The weather’s definitely warming up, and it actually feels like July.  All visitors dispatched, we left Yarmouth with only minor stress for my crew as they just managed to stop me bumping where I shouldn’t when the wind didn’t cooperate, and we motored East to Newtown Creek, still on the Isle of Wight, where they dropped my anchor on a sandbank, as revealed by the new chart plotter.  After a little shuffling when the water depth allowed, they let me settle to bask in beautiful sunshine and just a light breeze to keep me cool, while they came to realise that now they were really on their own with me, and our adventures are just beginning.  It’s very peaceful here, especially once the day boats have left, and I enjoyed the company of a pair of seals on the near shore.

Who’s half a century?

Monday 4 July

P1000093Seems like today was the second special day in a week in my world: Mate disappeared to the launderette while Skipper and Second Mate dressed me in a set of signal flags reading ‘Happy 50’ which made me look suitably festive.  Not sure if the pegged out washing improved my overall standing in the Harbour, but needs must when your crew live aboard.  A birthday picnic was packed and they all left me for a bus ride to the Needles for the view: shame it was thick low cloud and visibility up there of about five metres, but it sounded like it was a success anyway.  In the afternoon Second Mate’s younger brother arrived from the North Island by ferry, more presents were opened, cards read, texts shared and champagne drunk before the whole birthday party disappeared off for a wonderful celebratory meal at On The Rocks in Yarmouth, where I hear you cook your choice of steak or seafood on red hot volcanic stones.  A great time was had by all, who returned for birthday cake and MORE champagne, as I suppose you do when you’re half expecting a telegram from the Queen.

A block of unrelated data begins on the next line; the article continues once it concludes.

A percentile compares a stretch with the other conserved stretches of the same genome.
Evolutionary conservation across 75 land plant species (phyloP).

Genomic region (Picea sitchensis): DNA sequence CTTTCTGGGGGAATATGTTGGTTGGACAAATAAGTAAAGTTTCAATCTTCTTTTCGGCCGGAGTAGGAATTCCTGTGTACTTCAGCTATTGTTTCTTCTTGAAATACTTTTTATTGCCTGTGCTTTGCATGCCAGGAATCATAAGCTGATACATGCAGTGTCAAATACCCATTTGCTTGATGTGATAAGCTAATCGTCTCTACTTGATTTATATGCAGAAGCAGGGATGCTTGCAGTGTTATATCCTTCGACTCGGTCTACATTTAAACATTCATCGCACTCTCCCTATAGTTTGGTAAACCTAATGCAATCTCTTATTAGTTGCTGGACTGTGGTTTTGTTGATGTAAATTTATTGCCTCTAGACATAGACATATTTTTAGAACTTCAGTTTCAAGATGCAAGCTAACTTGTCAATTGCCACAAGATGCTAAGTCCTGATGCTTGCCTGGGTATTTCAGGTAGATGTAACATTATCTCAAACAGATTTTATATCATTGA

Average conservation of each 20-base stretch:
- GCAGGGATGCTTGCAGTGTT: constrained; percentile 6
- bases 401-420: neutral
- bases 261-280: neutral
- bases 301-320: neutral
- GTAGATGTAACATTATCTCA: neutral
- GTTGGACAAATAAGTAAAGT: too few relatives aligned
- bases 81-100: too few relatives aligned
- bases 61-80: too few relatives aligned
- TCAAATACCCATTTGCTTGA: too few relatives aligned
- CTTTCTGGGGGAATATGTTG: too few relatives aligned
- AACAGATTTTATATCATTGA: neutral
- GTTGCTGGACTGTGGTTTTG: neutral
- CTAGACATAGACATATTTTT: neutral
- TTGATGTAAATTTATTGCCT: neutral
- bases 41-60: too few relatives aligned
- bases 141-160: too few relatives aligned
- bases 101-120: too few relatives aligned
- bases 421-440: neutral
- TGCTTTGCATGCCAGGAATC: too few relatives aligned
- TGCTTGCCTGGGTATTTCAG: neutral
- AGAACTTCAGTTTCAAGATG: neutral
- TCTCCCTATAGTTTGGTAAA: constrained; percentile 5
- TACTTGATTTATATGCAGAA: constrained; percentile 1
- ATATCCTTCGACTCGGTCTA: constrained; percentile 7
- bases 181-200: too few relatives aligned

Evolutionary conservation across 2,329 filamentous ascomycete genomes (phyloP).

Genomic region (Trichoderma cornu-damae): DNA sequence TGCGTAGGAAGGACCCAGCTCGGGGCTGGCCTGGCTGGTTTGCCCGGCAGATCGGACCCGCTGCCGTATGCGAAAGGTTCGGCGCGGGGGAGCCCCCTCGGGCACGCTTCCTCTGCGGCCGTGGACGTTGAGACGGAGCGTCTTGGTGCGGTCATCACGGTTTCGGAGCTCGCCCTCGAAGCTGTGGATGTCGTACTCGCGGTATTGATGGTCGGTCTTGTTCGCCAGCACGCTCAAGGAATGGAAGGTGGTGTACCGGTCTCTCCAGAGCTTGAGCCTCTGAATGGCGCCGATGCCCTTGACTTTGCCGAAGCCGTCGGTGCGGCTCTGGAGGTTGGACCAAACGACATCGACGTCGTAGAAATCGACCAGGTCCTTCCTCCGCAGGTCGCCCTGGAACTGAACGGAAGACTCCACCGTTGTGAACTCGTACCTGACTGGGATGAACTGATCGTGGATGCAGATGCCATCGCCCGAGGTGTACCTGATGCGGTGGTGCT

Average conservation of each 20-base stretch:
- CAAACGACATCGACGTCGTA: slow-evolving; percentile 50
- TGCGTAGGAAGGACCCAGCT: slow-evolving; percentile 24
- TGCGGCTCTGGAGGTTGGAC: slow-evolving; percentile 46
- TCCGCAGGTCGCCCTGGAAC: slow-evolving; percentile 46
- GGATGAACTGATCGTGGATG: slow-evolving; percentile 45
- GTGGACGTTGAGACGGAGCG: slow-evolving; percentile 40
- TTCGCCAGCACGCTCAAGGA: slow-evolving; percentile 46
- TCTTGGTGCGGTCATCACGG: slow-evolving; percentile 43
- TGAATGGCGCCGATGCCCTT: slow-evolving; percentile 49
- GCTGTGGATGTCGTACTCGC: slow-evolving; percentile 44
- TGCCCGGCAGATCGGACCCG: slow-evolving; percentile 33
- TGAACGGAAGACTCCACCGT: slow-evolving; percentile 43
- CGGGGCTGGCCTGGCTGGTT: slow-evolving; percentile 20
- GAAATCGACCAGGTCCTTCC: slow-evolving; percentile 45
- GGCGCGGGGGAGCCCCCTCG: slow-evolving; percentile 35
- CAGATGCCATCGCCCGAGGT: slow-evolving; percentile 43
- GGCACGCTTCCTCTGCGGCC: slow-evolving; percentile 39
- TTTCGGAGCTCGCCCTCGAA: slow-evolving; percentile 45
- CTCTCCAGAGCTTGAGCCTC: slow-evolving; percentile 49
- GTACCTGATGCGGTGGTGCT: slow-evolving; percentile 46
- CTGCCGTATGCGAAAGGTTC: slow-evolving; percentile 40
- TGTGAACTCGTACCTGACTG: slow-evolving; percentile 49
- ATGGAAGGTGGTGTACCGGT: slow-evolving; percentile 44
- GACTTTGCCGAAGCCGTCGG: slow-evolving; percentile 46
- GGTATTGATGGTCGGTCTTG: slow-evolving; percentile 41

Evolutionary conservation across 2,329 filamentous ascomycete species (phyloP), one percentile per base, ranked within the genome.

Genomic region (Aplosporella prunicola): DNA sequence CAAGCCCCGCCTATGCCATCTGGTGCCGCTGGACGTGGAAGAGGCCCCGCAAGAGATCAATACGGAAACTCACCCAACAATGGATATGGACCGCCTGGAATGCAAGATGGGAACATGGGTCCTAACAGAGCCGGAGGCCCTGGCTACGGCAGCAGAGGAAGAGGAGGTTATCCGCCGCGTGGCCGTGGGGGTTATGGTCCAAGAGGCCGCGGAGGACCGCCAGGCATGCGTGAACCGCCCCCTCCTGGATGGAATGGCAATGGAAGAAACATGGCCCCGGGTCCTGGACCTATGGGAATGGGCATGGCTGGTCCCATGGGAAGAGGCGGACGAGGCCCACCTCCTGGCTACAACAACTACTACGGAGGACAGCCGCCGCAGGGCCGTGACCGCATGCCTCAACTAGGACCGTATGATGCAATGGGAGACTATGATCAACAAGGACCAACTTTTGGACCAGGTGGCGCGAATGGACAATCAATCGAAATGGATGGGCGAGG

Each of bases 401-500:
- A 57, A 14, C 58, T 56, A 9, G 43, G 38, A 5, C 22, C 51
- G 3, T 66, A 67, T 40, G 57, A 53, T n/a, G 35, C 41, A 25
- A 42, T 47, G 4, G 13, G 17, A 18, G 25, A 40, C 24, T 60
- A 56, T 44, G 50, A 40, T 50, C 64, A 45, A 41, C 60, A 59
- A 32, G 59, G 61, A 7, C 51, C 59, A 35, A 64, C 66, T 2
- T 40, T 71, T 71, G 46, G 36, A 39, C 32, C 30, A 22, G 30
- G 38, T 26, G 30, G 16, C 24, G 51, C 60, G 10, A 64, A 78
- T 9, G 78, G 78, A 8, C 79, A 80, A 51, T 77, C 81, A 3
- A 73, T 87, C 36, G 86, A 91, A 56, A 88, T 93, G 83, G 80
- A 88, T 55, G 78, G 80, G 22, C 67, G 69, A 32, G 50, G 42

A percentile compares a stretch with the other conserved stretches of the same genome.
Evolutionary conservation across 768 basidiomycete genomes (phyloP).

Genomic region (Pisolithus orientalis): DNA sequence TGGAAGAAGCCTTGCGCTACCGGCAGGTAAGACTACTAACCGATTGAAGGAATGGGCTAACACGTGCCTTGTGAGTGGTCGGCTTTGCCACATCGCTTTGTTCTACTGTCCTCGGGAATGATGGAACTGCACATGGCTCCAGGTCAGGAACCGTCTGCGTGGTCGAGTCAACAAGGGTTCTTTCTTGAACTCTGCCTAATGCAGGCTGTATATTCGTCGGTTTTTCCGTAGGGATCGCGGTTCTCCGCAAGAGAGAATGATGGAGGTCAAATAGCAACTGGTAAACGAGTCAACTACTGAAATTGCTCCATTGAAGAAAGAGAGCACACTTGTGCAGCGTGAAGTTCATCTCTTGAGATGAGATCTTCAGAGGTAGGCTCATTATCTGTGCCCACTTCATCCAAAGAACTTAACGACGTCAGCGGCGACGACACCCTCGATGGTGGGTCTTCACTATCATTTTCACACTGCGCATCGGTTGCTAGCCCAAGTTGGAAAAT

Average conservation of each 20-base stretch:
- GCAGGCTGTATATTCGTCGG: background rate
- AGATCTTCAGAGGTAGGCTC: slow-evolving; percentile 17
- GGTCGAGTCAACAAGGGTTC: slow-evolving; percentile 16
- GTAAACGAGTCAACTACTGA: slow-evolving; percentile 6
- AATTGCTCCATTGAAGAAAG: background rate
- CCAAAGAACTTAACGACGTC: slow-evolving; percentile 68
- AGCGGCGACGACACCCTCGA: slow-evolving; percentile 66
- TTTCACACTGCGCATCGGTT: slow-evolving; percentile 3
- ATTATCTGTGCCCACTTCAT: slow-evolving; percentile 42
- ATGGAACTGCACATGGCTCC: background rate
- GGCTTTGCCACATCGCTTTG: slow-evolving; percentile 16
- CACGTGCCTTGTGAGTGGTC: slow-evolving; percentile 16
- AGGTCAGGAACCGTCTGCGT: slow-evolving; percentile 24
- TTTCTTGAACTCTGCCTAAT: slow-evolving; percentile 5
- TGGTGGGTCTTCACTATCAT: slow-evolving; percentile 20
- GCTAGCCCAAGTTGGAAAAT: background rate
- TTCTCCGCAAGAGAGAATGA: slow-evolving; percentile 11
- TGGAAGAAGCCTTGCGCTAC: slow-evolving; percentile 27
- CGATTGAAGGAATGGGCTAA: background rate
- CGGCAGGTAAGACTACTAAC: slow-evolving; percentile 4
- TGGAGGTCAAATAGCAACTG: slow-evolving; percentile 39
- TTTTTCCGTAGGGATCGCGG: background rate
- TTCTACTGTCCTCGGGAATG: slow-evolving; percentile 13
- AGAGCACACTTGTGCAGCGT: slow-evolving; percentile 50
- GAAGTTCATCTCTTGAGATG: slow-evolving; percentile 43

To Yarmouth across the Solent

Sunday 3 July

No sooner had I settled back in than it was time to set off again.  Second Mate was more alert this morning after a good rest yesterday, and helmed me very competently (after all, she has had OYT South training aboard John Laing, you know) down the Inner Swashway and West.  First Mate raised my lovely big mainsail into a grey and overcast sky, Skipper added the genoa for balance and off we romped into a sunny Yarmouth, Isle of Wight.  My crew were reminiscing about the wealth of experience they have gained sailing the lovely waters of the Solent over the last four years.  I’ve got some of the grazes to prove that, but some interesting miles under my keel too (a well-known nautical expression, not meant to be taken literally for this boat – see technical page: Ed).  The Mate’s mother had travelled from North Wales to join us aboard for supper, cooked by the Mate who seems to enjoy my galley facilities.  Tonight’s menu was fresh salmon pasta bake with cavolo nero stir fried in olive oil with garlic and cherry tomatoes, a lemon meringue roulade (thanks Waitrose) and a bottle of good Gavi.  Feels like the holidays are here!